8) Closure of the oropharynx

The oropharynx is kept closed by palatoglossus (pharyngeal plexus—IX, X), the intrinsic muscles of tongue (XII) and styloglossus (XII).

9) Laryngeal closure

It is true vocal fold closure that is the primary laryngopharyngeal protective mechanism to prevent aspiration during swallowing. The adduction of the vocal cords is effected by the contraction of the lateral cricoarytenoids and the oblique and transverse arytenoids (all recurrent laryngeal nerve of vagus). Since the true vocal folds adduct during the swallow, a finite period of apnea (swallowing apnea) must necessarily take place with each swallow. When relating swallowing to respiration, it has been demonstrated that swallowing occurs most often during expiration, even at full expiration a fine air jet is expired probably to clear the upper larynx from food remnants or liquid. The clinical significance of this finding is that patients with a baseline of compromised lung function will, over a period of time, develop respiratory distress as a meal progresses. Subsequently, false vocal fold adduction, adduction of the aryepiglottic folds and retroversion of the epiglottis take place. The aryepiglotticus (recurrent laryngeal nerve of vagus) contracts, causing the arytenoids to appose each other (closes the laryngeal aditus by bringing the aryepiglottic folds together), and draws the epiglottis down to bring its lower half into contact with arytenoids, thus closing the aditus. Retroversion of the epiglottis, while not the primary mechanism of protecting the airway from laryngeal penetration and aspiration, acts to anatomically direct the food bolus laterally towards the piriform fossa. Additionally, the larynx is pulled up with the pharynx under the tongue by stylopharyngeus (IX), salpingopharyngeus (pharyngeal plexus—IX, X), palatopharyngeus (pharyngeal plexus—IX, X) and inferior constrictor (pharyngeal plexus—IX, X). This phase is passively controlled reflexively and involves cranial nerves V, X (vagus), XI (accessory) and XII (hypoglossal). The respiratory center of the medulla is directly inhibited by the swallowing center for the very brief time that it takes to swallow. This means that it is briefly impossible to breathe during this phase of swallowing and the moment where breathing is prevented is known as deglutition apnea.

10) Hyoid elevation

The hyoid is elevated by digastric (V & VII) and stylohyoid (VII), lifting the pharynx and larynx up even further.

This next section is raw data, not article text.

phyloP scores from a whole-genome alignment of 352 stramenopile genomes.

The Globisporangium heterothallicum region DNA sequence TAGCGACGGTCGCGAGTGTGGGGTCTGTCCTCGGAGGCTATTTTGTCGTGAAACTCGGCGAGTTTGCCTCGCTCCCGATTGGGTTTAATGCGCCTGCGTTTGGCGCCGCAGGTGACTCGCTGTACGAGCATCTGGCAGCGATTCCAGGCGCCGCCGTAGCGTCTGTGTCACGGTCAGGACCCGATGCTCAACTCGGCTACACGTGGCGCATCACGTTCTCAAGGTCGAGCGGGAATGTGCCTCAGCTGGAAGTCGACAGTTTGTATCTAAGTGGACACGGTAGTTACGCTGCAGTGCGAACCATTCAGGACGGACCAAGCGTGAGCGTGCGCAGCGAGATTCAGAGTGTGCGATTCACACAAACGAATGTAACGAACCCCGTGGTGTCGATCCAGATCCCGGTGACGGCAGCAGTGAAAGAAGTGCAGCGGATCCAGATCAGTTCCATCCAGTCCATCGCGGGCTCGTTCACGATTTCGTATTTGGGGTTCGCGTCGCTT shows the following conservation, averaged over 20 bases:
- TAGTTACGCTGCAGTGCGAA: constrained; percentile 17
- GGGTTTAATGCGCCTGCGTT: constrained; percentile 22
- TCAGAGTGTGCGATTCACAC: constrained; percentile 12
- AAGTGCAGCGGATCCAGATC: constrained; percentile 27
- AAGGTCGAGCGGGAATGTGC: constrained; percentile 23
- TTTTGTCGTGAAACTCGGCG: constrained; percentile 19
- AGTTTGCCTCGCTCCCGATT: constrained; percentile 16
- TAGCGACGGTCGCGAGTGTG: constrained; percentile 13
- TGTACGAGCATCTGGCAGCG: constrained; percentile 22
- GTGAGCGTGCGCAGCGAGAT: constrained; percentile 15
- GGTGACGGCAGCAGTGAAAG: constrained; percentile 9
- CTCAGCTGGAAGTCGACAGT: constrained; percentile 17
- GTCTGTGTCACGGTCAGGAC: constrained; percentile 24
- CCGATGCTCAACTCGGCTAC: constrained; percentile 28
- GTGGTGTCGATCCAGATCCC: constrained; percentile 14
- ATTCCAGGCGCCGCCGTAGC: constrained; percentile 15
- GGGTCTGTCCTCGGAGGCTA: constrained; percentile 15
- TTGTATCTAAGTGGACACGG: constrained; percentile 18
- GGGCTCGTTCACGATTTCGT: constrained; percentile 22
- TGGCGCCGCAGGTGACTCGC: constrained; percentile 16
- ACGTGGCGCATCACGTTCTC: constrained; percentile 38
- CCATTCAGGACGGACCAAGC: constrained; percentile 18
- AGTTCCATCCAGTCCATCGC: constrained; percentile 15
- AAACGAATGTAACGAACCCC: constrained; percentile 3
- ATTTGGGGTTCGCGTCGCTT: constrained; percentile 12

11) Bolus transits pharynx

The bolus moves down towards the esophagus by pharyngeal peristalsis which takes place by sequential contraction of the superior, middle and inferior pharyngeal constrictor muscles (pharyngeal plexus—IX, X). The lower part of the inferior constrictor (cricopharyngeus) is normally closed and only opens for the advancing bolus. Gravity plays only a small part in the upright position—in fact, it is possible to swallow solid food even when standing on one’s head. The velocity through the pharynx depends on a number of factors such as viscosity and volume of the bolus. In one study, bolus velocity in healthy adults was measured to be approximately 30–40 cm/s.[1]

Esophageal phase

12) Esophageal peristalsis

Like the pharyngeal phase of swallowing, the esophageal phase of swallowing is under involuntary neuromuscular control. However, propagation of the food bolus is significantly slower than in the pharynx. The bolus enters the esophagus and is propelled downwards first by striated muscle (recurrent laryngeal, X) then by the smooth muscle (X) at a rate of 3–5 cm/s. The upper esophageal sphincter relaxes to let food pass, after which various striated constrictor muscles of the pharynx as well as peristalsis and relaxation of the lower esophageal sphincter sequentially push the bolus of food through the esophagus into the stomach.

13) Relaxation phase

Finally the larynx and pharynx move down with the hyoid mostly by elastic recoil. Then the larynx and pharynx move down from the hyoid to their relaxed positions by elastic recoil. Swallowing therefore depends on coordinated interplay between many various muscles, and although the initial part of swallowing is under voluntary control, once the deglutition process is started, it is quite hard to stop it.

Clinical significance

Swallowing becomes a great concern for the elderly since strokes and Alzheimer's disease can interfere with the autonomic nervous system. Speech pathologists commonly diagnose and treat this condition since the speech process uses the same neuromuscular structures as swallowing. Diagnostic procedures commonly performed by a speech pathologist to evaluate dysphagia include Fiberoptic Endoscopic Evaluation of Swallowing and Modified Barium Swallow Study. Occupational Therapists may also offer swallowing rehabilitation services as well as prescribing modified feeding techniques and utensils. Consultation with a dietician is essential, in order to ensure that the individual with dysphagia is able to consume sufficient calories and nutrients to maintain health. In terminally ill patients, a failure of the reflex to swallow leads to a build-up of mucus or saliva in the throat and airways, producing a noise known as a death rattle (not to be confused with agonal respiration, which is an abnormal pattern of breathing due to cerebral ischemia or hypoxia).

Abnormalities of the pharynx and/or oral cavity may lead to oropharyngeal dysphagia. Abnormalities of the esophagus may lead to esophageal dysphagia. The failure of the lower esophagus sphincter to respond properly to swallowing is called achalasia.

In non-mammal animals

Pelican swallowing a fish

In many birds, the esophagus is largely a mere gravity chute, and in such events as a seagull swallowing a fish or a stork swallowing a frog, swallowing consists largely of the bird lifting its head with its beak pointing up and guiding the prey with tongue and jaws so that the prey slides inside and down.

In fish, the tongue is largely bony and much less mobile and getting the food to the back of the pharynx is helped by pumping water in its mouth and out of its gills.

In snakes, the work of swallowing is done by raking with the lower jaw until the prey is far enough back to be helped down by body undulations.

See also


  1. Clave, P.; De Kraa, M.; Arreola, V.; Girvent, M.; Farre, R.; Palomera, E.; Serra-Prat, M. (2006). "The effect of bolus viscosity on swallowing function in neurogenic dysphagia". Alimentary Pharmacology & Therapeutics. Wiley. 24 (9): 1385–1394. doi:10.1111/j.1365-2036.2006.03118.x. PMID 17059520.